Willem Ebbinge ’23-’24, an Economics concentrator from New Zealand, hopes to use the OPT extension to stay close to his peers after graduation. Ebbinge chose his concentration prior to learning about the policy, only discovering later that Economics — traditionally considered a social science — qualifies as STEM.
Castillo Camacho feels that the official designations of STEM majors are inconsistent, pointing out that Social Studies students are also required to study economics and have the option to take psychology courses — another STEM OPT-approved social science — for concentration credit.
“It’s so weird because [Social Studies] does have economics,” Castillo Camacho says. “I do understand that it’s because it’s not science-based, despite having economics. I do feel like the economics that it centers more around is more theory, but, to a certain extent, it’s quite arbitrary what degrees can be considered STEM or not.”
The U.S. Department of Homeland Security’s list of STEM degrees is 15 pages long and filled with majors that often do not correspond to Harvard’s concentrations. Quantitative Social Sciences makes the list, but as Social Studies allows students to pursue either qualitative or quantitative research, the concentration does not meet official requirements.
For many international students, the STEM OPT program seems to create unnecessary complications with little upside. Bof says he does not understand the rationale behind the policy.
“It strikes me as weird that the U.S. would educate talent, give them financial aid in a lot of cases, and then let go of them after a year,” he says. “It’s kind of crazy.”
Instead of the current STEM OPT policy, Bof says the U.S. should implement a policy like the United Kingdom’s High Potential Individual visa, which allows graduates from top universities to remain in the U.K. for an additional two years after graduation regardless of their major.
Though many students agree the STEM OPT policy needs reform, because the STEM OPT policy operates at the federal level, Harvard’s ability to address it is limited.
“I don’t think there’s much they can do about it besides lobbying,” says Bof. He thinks Harvard is doing a good job advocating for international students within the scope of the STEM OPT program.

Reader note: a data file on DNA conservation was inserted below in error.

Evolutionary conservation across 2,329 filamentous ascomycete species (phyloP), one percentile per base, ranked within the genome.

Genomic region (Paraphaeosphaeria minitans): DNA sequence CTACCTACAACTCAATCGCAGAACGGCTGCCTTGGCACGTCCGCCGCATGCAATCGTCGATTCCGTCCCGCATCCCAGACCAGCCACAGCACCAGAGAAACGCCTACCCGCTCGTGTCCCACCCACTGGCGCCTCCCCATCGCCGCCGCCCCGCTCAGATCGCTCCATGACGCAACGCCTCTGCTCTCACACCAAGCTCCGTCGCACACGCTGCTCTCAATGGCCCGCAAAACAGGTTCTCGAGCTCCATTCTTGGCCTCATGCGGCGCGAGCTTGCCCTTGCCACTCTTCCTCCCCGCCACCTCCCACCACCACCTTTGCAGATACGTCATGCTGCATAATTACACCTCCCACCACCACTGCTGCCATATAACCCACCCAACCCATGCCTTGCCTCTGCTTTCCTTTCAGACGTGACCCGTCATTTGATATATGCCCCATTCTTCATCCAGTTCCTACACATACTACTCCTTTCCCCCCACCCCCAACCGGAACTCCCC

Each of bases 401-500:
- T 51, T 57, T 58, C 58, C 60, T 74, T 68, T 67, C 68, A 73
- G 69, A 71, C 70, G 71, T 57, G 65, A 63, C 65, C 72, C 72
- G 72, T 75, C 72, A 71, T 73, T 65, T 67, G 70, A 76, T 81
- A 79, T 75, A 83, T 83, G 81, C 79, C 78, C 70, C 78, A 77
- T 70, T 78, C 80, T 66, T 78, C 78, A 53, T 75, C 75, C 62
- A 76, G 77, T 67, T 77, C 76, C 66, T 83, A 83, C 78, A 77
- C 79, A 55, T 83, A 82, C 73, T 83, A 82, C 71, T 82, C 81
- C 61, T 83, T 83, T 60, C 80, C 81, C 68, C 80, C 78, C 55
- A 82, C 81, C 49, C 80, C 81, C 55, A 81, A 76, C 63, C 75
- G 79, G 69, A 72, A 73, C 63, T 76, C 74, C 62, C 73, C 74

“Their career services are just great for international students,” he says. “We have dedicated resources.”
Chen, however, believes Harvard can make the concentration declaration process more transparent. She says she struggled to find out which concentrations are eligible for STEM OPT and which are not. When she reached out to the Harvard International Office, they provided little support.
College spokesperson Jonathan Palumbo declined to comment on specific criticisms, writing that he cannot discuss individual student cases.
“In general I would say that there are a variety of services in place and we would encourage students to review all their options,” including the OIE website, Palumbo wrote. “We are committed to working with each student on their specific circumstances and will remain engaged throughout their time at Harvard.”
“It's difficult to understand,” says Chen. She urges Harvard to compile a list of eligible concentrations. “I wish the government, but also Harvard, would make it a bit more clear.”
But in an ideal world, “I would just give everyone OPT regardless of whether you do a STEM degree,” she says.
—Magazine writer Maeve T. Brennan can be reached at email@example.com.
—Magazine writer Adelaide E. Parker can be reached at firstname.lastname@example.org. Follow her @adelaide_prkr.